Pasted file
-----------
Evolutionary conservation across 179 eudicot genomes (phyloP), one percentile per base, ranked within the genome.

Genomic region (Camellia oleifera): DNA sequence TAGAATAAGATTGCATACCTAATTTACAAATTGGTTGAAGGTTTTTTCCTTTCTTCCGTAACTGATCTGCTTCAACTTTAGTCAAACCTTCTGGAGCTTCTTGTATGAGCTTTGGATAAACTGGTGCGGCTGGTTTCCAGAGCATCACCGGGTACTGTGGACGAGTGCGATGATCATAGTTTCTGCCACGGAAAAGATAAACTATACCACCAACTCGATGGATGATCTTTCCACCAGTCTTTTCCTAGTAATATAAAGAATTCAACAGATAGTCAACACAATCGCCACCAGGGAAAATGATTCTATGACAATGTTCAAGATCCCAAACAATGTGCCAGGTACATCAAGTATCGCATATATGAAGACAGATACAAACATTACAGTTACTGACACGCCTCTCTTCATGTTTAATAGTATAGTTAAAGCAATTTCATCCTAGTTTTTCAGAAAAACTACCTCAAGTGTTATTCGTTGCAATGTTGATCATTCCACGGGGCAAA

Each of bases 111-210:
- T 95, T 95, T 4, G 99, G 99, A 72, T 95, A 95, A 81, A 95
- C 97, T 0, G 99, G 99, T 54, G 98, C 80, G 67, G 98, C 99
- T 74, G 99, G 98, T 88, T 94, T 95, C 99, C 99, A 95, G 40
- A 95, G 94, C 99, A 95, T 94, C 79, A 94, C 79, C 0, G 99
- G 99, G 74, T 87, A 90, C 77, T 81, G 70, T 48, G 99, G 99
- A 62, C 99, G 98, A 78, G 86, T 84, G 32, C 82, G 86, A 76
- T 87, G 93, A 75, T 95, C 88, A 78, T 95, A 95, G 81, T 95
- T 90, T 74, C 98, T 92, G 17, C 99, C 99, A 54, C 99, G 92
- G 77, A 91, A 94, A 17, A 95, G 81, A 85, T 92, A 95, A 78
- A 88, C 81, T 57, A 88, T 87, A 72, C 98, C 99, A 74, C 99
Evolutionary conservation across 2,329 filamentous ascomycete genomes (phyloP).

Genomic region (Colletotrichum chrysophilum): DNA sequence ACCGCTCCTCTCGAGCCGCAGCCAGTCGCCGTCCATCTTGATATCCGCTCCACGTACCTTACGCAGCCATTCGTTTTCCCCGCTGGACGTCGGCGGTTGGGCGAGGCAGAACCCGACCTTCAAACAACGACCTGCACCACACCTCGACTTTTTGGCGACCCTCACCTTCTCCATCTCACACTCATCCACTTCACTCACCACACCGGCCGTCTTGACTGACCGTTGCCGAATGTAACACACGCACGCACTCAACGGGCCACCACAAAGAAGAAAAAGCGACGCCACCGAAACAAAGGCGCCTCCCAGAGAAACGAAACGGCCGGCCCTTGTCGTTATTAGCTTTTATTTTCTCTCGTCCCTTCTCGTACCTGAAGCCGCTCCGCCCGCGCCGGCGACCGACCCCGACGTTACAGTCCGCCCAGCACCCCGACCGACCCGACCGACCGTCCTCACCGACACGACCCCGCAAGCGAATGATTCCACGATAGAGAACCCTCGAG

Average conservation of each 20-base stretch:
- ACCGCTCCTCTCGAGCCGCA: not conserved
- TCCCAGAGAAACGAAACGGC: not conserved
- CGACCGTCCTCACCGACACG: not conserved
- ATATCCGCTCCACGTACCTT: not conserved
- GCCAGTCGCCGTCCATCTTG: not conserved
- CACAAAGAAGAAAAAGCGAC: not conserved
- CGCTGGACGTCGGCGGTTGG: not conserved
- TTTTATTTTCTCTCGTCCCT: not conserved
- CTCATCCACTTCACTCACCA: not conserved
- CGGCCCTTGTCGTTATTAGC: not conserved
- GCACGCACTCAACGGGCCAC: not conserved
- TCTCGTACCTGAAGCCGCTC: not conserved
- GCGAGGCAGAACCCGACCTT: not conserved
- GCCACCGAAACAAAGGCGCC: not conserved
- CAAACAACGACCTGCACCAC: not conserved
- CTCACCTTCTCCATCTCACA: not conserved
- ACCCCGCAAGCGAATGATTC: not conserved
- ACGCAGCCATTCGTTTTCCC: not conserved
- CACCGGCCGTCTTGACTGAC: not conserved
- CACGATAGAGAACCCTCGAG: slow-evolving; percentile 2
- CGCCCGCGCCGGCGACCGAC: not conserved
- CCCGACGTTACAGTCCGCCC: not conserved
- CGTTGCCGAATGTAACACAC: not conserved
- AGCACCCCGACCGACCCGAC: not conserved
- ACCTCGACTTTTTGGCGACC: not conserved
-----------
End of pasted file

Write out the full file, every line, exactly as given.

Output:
Evolutionary conservation across 179 eudicot genomes (phyloP), one percentile per base, ranked within the genome.

Genomic region (Camellia oleifera): DNA sequence TAGAATAAGATTGCATACCTAATTTACAAATTGGTTGAAGGTTTTTTCCTTTCTTCCGTAACTGATCTGCTTCAACTTTAGTCAAACCTTCTGGAGCTTCTTGTATGAGCTTTGGATAAACTGGTGCGGCTGGTTTCCAGAGCATCACCGGGTACTGTGGACGAGTGCGATGATCATAGTTTCTGCCACGGAAAAGATAAACTATACCACCAACTCGATGGATGATCTTTCCACCAGTCTTTTCCTAGTAATATAAAGAATTCAACAGATAGTCAACACAATCGCCACCAGGGAAAATGATTCTATGACAATGTTCAAGATCCCAAACAATGTGCCAGGTACATCAAGTATCGCATATATGAAGACAGATACAAACATTACAGTTACTGACACGCCTCTCTTCATGTTTAATAGTATAGTTAAAGCAATTTCATCCTAGTTTTTCAGAAAAACTACCTCAAGTGTTATTCGTTGCAATGTTGATCATTCCACGGGGCAAA

Each of bases 111-210:
- T 95, T 95, T 4, G 99, G 99, A 72, T 95, A 95, A 81, A 95
- C 97, T 0, G 99, G 99, T 54, G 98, C 80, G 67, G 98, C 99
- T 74, G 99, G 98, T 88, T 94, T 95, C 99, C 99, A 95, G 40
- A 95, G 94, C 99, A 95, T 94, C 79, A 94, C 79, C 0, G 99
- G 99, G 74, T 87, A 90, C 77, T 81, G 70, T 48, G 99, G 99
- A 62, C 99, G 98, A 78, G 86, T 84, G 32, C 82, G 86, A 76
- T 87, G 93, A 75, T 95, C 88, A 78, T 95, A 95, G 81, T 95
- T 90, T 74, C 98, T 92, G 17, C 99, C 99, A 54, C 99, G 92
- G 77, A 91, A 94, A 17, A 95, G 81, A 85, T 92, A 95, A 78
- A 88, C 81, T 57, A 88, T 87, A 72, C 98, C 99, A 74, C 99
Evolutionary conservation across 2,329 filamentous ascomycete genomes (phyloP).

Genomic region (Colletotrichum chrysophilum): DNA sequence ACCGCTCCTCTCGAGCCGCAGCCAGTCGCCGTCCATCTTGATATCCGCTCCACGTACCTTACGCAGCCATTCGTTTTCCCCGCTGGACGTCGGCGGTTGGGCGAGGCAGAACCCGACCTTCAAACAACGACCTGCACCACACCTCGACTTTTTGGCGACCCTCACCTTCTCCATCTCACACTCATCCACTTCACTCACCACACCGGCCGTCTTGACTGACCGTTGCCGAATGTAACACACGCACGCACTCAACGGGCCACCACAAAGAAGAAAAAGCGACGCCACCGAAACAAAGGCGCCTCCCAGAGAAACGAAACGGCCGGCCCTTGTCGTTATTAGCTTTTATTTTCTCTCGTCCCTTCTCGTACCTGAAGCCGCTCCGCCCGCGCCGGCGACCGACCCCGACGTTACAGTCCGCCCAGCACCCCGACCGACCCGACCGACCGTCCTCACCGACACGACCCCGCAAGCGAATGATTCCACGATAGAGAACCCTCGAG

Average conservation of each 20-base stretch:
- ACCGCTCCTCTCGAGCCGCA: not conserved
- TCCCAGAGAAACGAAACGGC: not conserved
- CGACCGTCCTCACCGACACG: not conserved
- ATATCCGCTCCACGTACCTT: not conserved
- GCCAGTCGCCGTCCATCTTG: not conserved
- CACAAAGAAGAAAAAGCGAC: not conserved
- CGCTGGACGTCGGCGGTTGG: not conserved
- TTTTATTTTCTCTCGTCCCT: not conserved
- CTCATCCACTTCACTCACCA: not conserved
- CGGCCCTTGTCGTTATTAGC: not conserved
- GCACGCACTCAACGGGCCAC: not conserved
- TCTCGTACCTGAAGCCGCTC: not conserved
- GCGAGGCAGAACCCGACCTT: not conserved
- GCCACCGAAACAAAGGCGCC: not conserved
- CAAACAACGACCTGCACCAC: not conserved
- CTCACCTTCTCCATCTCACA: not conserved
- ACCCCGCAAGCGAATGATTC: not conserved
- ACGCAGCCATTCGTTTTCCC: not conserved
- CACCGGCCGTCTTGACTGAC: not conserved
- CACGATAGAGAACCCTCGAG: slow-evolving; percentile 2
- CGCCCGCGCCGGCGACCGAC: not conserved
- CCCGACGTTACAGTCCGCCC: not conserved
- CGTTGCCGAATGTAACACAC: not conserved
- AGCACCCCGACCGACCCGAC: not conserved
- ACCTCGACTTTTTGGCGACC: not conserved